We are delighted to announce that the winner of the RIBA Students Competition “Empty Cities and Silent Spaces is Andrés Matías Herrera Rubiano, from Universidad Piloto de Colombia, with his entry titled “Public Space In Pandemic And Its Community Dynamics”.
The proposal looks at the extent to which architecture can work as an extension of the public realm. In doing so, it aims to create a sensitive approach towards the notion of hospitality as an integral order of community actions. The open spaces of the house should be understood as an extension that does not limit the public space. The terraces, patios and orchards will be inhabited in community. The fear of the current situation cannot become an urban principle, but a possibility of new forms of socialisation in communities.
An interview with the winner
In this video, Andrés answers questions from the Jury Panel and explains the reasons behind the choices made in his project. The video was conducted in Spanish, and an English translation will be available soon.
Feedback from the Evaluation Panel
"The entries for the RIBA student competition Empty Cities and Silent Spaces showed very imaginative yet possible ways to deal with the issues highlighted by the pandemic in South America. There was a high level of understanding and commitment to deal with long term socio-economic impact and the need for more resilient neighbourhoods. It is refreshing to see students aware and committed to investigating ways to develop more sustainable and accessible public spaces as platforms to create a sense of community; essential to face future pandemics.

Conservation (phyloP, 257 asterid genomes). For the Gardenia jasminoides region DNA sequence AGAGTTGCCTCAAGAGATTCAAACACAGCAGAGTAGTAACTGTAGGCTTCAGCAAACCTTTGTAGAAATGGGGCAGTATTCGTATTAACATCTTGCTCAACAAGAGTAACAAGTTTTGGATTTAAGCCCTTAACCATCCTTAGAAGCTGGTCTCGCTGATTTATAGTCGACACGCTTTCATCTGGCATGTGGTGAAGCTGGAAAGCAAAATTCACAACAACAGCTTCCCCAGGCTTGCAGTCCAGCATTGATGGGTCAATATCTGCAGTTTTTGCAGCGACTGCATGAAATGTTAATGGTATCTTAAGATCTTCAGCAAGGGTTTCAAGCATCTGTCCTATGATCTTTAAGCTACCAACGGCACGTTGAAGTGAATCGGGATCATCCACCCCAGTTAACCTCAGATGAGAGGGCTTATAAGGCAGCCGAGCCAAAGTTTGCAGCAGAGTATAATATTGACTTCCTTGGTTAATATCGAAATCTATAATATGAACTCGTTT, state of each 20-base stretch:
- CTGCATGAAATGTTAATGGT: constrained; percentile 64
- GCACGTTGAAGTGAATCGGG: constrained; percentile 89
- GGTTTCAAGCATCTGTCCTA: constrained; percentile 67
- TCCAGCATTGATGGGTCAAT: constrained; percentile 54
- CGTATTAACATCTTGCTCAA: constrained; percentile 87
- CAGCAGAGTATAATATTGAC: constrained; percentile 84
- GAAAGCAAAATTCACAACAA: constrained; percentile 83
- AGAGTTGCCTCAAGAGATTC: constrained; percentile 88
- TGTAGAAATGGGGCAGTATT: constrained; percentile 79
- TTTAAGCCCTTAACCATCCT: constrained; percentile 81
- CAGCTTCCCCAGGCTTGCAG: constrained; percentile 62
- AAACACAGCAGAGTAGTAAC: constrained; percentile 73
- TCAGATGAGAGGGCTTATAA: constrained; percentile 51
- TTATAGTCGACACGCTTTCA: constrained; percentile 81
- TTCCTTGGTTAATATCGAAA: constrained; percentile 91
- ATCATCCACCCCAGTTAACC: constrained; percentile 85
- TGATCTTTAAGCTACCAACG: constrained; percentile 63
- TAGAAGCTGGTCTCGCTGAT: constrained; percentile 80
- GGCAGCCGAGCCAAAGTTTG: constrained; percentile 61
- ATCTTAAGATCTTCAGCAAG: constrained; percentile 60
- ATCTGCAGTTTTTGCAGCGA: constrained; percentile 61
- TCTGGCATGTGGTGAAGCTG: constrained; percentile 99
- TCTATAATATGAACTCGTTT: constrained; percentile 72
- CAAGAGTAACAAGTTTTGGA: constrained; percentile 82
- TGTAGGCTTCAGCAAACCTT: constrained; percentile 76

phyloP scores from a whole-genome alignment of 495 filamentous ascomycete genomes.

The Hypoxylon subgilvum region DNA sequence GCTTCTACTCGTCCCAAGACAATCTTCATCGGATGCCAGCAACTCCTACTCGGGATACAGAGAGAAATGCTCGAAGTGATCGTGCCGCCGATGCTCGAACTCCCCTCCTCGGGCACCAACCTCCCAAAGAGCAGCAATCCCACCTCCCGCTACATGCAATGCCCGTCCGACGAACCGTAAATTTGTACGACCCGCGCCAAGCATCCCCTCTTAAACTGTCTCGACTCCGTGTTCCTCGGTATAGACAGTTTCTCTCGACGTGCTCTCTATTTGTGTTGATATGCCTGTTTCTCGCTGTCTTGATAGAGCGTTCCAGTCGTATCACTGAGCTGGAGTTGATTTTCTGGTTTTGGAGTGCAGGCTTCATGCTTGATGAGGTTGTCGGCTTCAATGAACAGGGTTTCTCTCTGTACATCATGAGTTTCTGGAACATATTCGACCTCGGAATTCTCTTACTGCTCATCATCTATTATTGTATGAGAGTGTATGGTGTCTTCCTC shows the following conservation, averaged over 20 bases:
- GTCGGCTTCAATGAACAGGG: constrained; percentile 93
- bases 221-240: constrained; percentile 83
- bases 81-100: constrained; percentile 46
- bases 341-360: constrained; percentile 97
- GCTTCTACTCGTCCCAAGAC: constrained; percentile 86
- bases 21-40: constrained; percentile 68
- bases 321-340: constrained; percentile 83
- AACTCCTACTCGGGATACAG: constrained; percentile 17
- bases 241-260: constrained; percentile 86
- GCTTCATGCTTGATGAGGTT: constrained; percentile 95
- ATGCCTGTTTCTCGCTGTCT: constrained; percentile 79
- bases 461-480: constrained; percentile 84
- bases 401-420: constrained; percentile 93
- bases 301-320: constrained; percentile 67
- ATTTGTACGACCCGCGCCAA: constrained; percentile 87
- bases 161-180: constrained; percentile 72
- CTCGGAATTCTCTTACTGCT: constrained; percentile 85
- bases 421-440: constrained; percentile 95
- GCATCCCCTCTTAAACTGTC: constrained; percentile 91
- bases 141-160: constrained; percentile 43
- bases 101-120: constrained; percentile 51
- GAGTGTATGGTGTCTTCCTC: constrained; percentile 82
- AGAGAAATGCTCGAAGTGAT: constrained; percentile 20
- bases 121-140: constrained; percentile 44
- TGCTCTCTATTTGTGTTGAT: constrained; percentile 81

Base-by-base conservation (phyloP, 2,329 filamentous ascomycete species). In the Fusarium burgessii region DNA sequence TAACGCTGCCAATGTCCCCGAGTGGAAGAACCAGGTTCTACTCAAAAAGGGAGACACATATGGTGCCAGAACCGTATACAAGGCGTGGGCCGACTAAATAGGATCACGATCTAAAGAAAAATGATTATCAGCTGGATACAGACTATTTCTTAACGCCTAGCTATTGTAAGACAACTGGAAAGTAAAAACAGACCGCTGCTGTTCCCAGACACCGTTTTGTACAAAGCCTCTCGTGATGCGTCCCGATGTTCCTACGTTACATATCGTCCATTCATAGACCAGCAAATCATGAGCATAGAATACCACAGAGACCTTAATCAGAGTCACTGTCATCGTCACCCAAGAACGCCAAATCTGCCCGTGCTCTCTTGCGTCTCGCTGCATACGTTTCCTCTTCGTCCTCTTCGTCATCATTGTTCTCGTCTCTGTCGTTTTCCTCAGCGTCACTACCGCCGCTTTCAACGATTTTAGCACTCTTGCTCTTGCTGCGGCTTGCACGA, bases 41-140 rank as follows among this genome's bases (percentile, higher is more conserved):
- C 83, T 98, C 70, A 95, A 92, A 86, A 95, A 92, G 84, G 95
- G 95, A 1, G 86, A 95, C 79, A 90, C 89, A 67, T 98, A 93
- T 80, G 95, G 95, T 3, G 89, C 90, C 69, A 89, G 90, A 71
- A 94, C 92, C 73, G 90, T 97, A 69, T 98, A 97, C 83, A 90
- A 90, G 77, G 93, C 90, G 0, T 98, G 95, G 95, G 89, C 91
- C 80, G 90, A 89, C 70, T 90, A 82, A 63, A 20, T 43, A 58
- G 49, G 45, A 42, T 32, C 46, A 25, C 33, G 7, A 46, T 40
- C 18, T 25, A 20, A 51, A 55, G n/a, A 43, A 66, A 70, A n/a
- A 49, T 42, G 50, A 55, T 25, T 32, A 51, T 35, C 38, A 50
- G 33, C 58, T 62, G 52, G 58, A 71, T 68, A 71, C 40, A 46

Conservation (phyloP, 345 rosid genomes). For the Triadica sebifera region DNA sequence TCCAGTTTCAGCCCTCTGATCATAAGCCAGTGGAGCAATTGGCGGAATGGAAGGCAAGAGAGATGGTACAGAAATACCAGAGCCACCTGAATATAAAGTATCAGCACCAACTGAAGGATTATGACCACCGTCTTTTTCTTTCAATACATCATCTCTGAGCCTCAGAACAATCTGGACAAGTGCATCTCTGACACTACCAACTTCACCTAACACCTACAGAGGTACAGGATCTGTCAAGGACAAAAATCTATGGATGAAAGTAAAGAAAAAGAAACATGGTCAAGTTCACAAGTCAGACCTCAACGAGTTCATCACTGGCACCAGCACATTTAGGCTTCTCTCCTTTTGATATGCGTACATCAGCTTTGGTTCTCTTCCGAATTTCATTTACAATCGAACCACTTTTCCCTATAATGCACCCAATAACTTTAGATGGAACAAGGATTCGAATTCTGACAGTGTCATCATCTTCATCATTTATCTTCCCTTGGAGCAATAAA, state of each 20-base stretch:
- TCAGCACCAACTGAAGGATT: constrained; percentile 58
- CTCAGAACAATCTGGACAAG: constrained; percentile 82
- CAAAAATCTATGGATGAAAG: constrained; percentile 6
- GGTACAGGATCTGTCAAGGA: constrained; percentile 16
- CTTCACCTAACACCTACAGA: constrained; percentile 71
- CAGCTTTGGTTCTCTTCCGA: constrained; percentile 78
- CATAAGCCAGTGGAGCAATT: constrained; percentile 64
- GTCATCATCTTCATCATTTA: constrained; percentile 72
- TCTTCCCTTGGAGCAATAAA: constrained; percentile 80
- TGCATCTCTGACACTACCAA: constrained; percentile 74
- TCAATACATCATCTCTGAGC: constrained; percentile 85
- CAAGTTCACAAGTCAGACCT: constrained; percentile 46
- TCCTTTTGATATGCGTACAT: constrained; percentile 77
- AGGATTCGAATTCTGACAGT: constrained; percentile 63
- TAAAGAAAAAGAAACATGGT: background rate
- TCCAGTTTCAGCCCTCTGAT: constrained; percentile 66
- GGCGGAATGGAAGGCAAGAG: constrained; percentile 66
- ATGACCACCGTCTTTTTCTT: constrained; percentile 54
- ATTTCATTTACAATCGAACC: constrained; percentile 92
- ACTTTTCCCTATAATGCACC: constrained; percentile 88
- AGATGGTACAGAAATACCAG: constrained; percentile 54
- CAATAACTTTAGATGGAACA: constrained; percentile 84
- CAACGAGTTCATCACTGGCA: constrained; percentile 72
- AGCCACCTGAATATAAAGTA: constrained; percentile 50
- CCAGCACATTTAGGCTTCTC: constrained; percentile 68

"The winning entry 'Public space in pandemics and its community dynamics' demonstrates a deep understanding of the issues highlighted by the pandemic that goes beyond the immediate response to the social distancing and isolation recommendations. This entry recognises the need for better housing provisions to promote well-being and mental health though, more importantly, it prioritises the need to respond to the socio-economic impact the pandemic is having in the more deprived areas of South American cities.
"The proposal identifies the need for long term changes to the way we currently live in cities to better connect with our local communities making them more resilient in the case of a new pandemic. The small scale interventions on the roofs, streets and parks create a new public space and social and economic network. These provide the opportunity for new recreational spaces, food production, access to sunlight and increased public realm as an extension of individual homes. This can help the inhabitants of the María Paz neighbourhood develop a positive sense of identity creating a self-sustainable hub in Bogota. It is a proposal that looks at how to futureproof our cities by reimagining the streets and redefining the public space."
"First of all, I would like to congratulate RIBA for organising this competition around the conditions of life during pandemics in the cities of tomorrow.
"Regarding the entries we assessed during the panel assessment, there was no doubt a great effort of participation from students of Colombian Schools of Architecture, I imagine, in not easy conditions and liaising online with their professors. It is also remarkable that the Colombian Schools of Architecture participating in the competition are validated by RIBA.